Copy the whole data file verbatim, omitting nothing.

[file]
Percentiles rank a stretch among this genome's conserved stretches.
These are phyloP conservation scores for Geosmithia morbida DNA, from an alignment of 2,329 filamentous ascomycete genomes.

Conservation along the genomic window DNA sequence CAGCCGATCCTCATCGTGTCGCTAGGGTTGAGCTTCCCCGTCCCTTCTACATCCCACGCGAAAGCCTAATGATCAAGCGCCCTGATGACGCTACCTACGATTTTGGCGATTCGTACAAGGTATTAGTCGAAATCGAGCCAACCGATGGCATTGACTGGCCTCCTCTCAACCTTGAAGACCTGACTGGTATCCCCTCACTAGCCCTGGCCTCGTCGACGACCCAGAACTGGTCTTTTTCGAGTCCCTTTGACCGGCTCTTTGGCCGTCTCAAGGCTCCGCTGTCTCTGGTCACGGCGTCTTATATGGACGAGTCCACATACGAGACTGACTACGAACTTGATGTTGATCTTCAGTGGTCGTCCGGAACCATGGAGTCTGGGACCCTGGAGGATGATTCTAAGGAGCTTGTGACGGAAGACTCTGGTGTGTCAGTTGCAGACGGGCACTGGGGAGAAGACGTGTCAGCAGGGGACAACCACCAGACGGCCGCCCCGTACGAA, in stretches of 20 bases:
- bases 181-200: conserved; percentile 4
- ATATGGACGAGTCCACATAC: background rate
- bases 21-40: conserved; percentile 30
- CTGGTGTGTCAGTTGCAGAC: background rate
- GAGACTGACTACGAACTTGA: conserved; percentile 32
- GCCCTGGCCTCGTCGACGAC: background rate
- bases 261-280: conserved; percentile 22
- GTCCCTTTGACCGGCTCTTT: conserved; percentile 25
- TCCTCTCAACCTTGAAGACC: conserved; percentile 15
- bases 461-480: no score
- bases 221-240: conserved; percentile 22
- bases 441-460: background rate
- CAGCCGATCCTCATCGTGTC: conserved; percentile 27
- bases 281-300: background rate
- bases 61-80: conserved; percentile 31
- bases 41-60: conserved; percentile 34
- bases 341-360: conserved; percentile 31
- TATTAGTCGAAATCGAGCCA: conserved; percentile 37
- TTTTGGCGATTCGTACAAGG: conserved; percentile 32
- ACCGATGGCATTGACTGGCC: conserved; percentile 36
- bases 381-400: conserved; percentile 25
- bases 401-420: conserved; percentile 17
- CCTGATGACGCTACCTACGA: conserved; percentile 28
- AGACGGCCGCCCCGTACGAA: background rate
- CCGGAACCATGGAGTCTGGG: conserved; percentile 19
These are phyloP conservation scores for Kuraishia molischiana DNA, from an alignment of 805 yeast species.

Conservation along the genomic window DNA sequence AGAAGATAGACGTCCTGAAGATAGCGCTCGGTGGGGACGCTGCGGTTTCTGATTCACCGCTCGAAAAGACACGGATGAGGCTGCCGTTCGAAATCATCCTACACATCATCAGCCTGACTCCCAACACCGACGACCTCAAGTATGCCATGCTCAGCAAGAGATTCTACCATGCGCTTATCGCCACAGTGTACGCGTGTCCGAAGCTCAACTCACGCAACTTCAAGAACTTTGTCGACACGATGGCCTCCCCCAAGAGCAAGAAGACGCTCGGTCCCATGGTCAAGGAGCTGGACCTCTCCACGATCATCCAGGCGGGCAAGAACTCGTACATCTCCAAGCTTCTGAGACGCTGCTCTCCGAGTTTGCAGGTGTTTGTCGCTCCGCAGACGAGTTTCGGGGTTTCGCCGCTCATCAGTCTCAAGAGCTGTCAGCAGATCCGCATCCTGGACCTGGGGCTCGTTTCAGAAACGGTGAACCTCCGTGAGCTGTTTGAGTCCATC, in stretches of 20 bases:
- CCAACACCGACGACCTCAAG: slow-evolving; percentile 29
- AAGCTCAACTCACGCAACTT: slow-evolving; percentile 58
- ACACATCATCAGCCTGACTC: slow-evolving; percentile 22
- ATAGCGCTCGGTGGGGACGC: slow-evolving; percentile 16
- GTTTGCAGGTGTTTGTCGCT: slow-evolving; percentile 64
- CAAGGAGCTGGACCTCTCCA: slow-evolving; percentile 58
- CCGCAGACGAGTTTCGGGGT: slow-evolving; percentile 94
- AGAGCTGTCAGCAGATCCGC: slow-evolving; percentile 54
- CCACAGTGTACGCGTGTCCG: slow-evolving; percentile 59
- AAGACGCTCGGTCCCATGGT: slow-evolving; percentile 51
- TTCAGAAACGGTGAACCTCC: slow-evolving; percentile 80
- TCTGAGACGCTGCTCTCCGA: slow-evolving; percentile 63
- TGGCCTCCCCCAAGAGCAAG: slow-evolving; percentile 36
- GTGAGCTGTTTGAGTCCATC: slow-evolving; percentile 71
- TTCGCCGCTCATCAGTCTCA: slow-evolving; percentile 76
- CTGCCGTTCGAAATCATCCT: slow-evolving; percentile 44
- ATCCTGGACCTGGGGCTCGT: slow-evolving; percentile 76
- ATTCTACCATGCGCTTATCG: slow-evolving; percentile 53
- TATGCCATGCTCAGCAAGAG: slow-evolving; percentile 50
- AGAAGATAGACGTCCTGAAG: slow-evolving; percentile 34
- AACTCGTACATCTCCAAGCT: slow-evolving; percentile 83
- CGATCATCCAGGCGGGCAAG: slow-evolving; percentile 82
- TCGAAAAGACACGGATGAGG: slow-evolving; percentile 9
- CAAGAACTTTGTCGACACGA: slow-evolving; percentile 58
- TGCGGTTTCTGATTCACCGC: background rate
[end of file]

Percentiles rank a stretch among this genome's conserved stretches.
These are phyloP conservation scores for Geosmithia morbida DNA, from an alignment of 2,329 filamentous ascomycete genomes.

Conservation along the genomic window DNA sequence CAGCCGATCCTCATCGTGTCGCTAGGGTTGAGCTTCCCCGTCCCTTCTACATCCCACGCGAAAGCCTAATGATCAAGCGCCCTGATGACGCTACCTACGATTTTGGCGATTCGTACAAGGTATTAGTCGAAATCGAGCCAACCGATGGCATTGACTGGCCTCCTCTCAACCTTGAAGACCTGACTGGTATCCCCTCACTAGCCCTGGCCTCGTCGACGACCCAGAACTGGTCTTTTTCGAGTCCCTTTGACCGGCTCTTTGGCCGTCTCAAGGCTCCGCTGTCTCTGGTCACGGCGTCTTATATGGACGAGTCCACATACGAGACTGACTACGAACTTGATGTTGATCTTCAGTGGTCGTCCGGAACCATGGAGTCTGGGACCCTGGAGGATGATTCTAAGGAGCTTGTGACGGAAGACTCTGGTGTGTCAGTTGCAGACGGGCACTGGGGAGAAGACGTGTCAGCAGGGGACAACCACCAGACGGCCGCCCCGTACGAA, in stretches of 20 bases:
- bases 181-200: conserved; percentile 4
- ATATGGACGAGTCCACATAC: background rate
- bases 21-40: conserved; percentile 30
- CTGGTGTGTCAGTTGCAGAC: background rate
- GAGACTGACTACGAACTTGA: conserved; percentile 32
- GCCCTGGCCTCGTCGACGAC: background rate
- bases 261-280: conserved; percentile 22
- GTCCCTTTGACCGGCTCTTT: conserved; percentile 25
- TCCTCTCAACCTTGAAGACC: conserved; percentile 15
- bases 461-480: no score
- bases 221-240: conserved; percentile 22
- bases 441-460: background rate
- CAGCCGATCCTCATCGTGTC: conserved; percentile 27
- bases 281-300: background rate
- bases 61-80: conserved; percentile 31
- bases 41-60: conserved; percentile 34
- bases 341-360: conserved; percentile 31
- TATTAGTCGAAATCGAGCCA: conserved; percentile 37
- TTTTGGCGATTCGTACAAGG: conserved; percentile 32
- ACCGATGGCATTGACTGGCC: conserved; percentile 36
- bases 381-400: conserved; percentile 25
- bases 401-420: conserved; percentile 17
- CCTGATGACGCTACCTACGA: conserved; percentile 28
- AGACGGCCGCCCCGTACGAA: background rate
- CCGGAACCATGGAGTCTGGG: conserved; percentile 19
These are phyloP conservation scores for Kuraishia molischiana DNA, from an alignment of 805 yeast species.

Conservation along the genomic window DNA sequence AGAAGATAGACGTCCTGAAGATAGCGCTCGGTGGGGACGCTGCGGTTTCTGATTCACCGCTCGAAAAGACACGGATGAGGCTGCCGTTCGAAATCATCCTACACATCATCAGCCTGACTCCCAACACCGACGACCTCAAGTATGCCATGCTCAGCAAGAGATTCTACCATGCGCTTATCGCCACAGTGTACGCGTGTCCGAAGCTCAACTCACGCAACTTCAAGAACTTTGTCGACACGATGGCCTCCCCCAAGAGCAAGAAGACGCTCGGTCCCATGGTCAAGGAGCTGGACCTCTCCACGATCATCCAGGCGGGCAAGAACTCGTACATCTCCAAGCTTCTGAGACGCTGCTCTCCGAGTTTGCAGGTGTTTGTCGCTCCGCAGACGAGTTTCGGGGTTTCGCCGCTCATCAGTCTCAAGAGCTGTCAGCAGATCCGCATCCTGGACCTGGGGCTCGTTTCAGAAACGGTGAACCTCCGTGAGCTGTTTGAGTCCATC, in stretches of 20 bases:
- CCAACACCGACGACCTCAAG: slow-evolving; percentile 29
- AAGCTCAACTCACGCAACTT: slow-evolving; percentile 58
- ACACATCATCAGCCTGACTC: slow-evolving; percentile 22
- ATAGCGCTCGGTGGGGACGC: slow-evolving; percentile 16
- GTTTGCAGGTGTTTGTCGCT: slow-evolving; percentile 64
- CAAGGAGCTGGACCTCTCCA: slow-evolving; percentile 58
- CCGCAGACGAGTTTCGGGGT: slow-evolving; percentile 94
- AGAGCTGTCAGCAGATCCGC: slow-evolving; percentile 54
- CCACAGTGTACGCGTGTCCG: slow-evolving; percentile 59
- AAGACGCTCGGTCCCATGGT: slow-evolving; percentile 51
- TTCAGAAACGGTGAACCTCC: slow-evolving; percentile 80
- TCTGAGACGCTGCTCTCCGA: slow-evolving; percentile 63
- TGGCCTCCCCCAAGAGCAAG: slow-evolving; percentile 36
- GTGAGCTGTTTGAGTCCATC: slow-evolving; percentile 71
- TTCGCCGCTCATCAGTCTCA: slow-evolving; percentile 76
- CTGCCGTTCGAAATCATCCT: slow-evolving; percentile 44
- ATCCTGGACCTGGGGCTCGT: slow-evolving; percentile 76
- ATTCTACCATGCGCTTATCG: slow-evolving; percentile 53
- TATGCCATGCTCAGCAAGAG: slow-evolving; percentile 50
- AGAAGATAGACGTCCTGAAG: slow-evolving; percentile 34
- AACTCGTACATCTCCAAGCT: slow-evolving; percentile 83
- CGATCATCCAGGCGGGCAAG: slow-evolving; percentile 82
- TCGAAAAGACACGGATGAGG: slow-evolving; percentile 9
- CAAGAACTTTGTCGACACGA: slow-evolving; percentile 58
- TGCGGTTTCTGATTCACCGC: background rate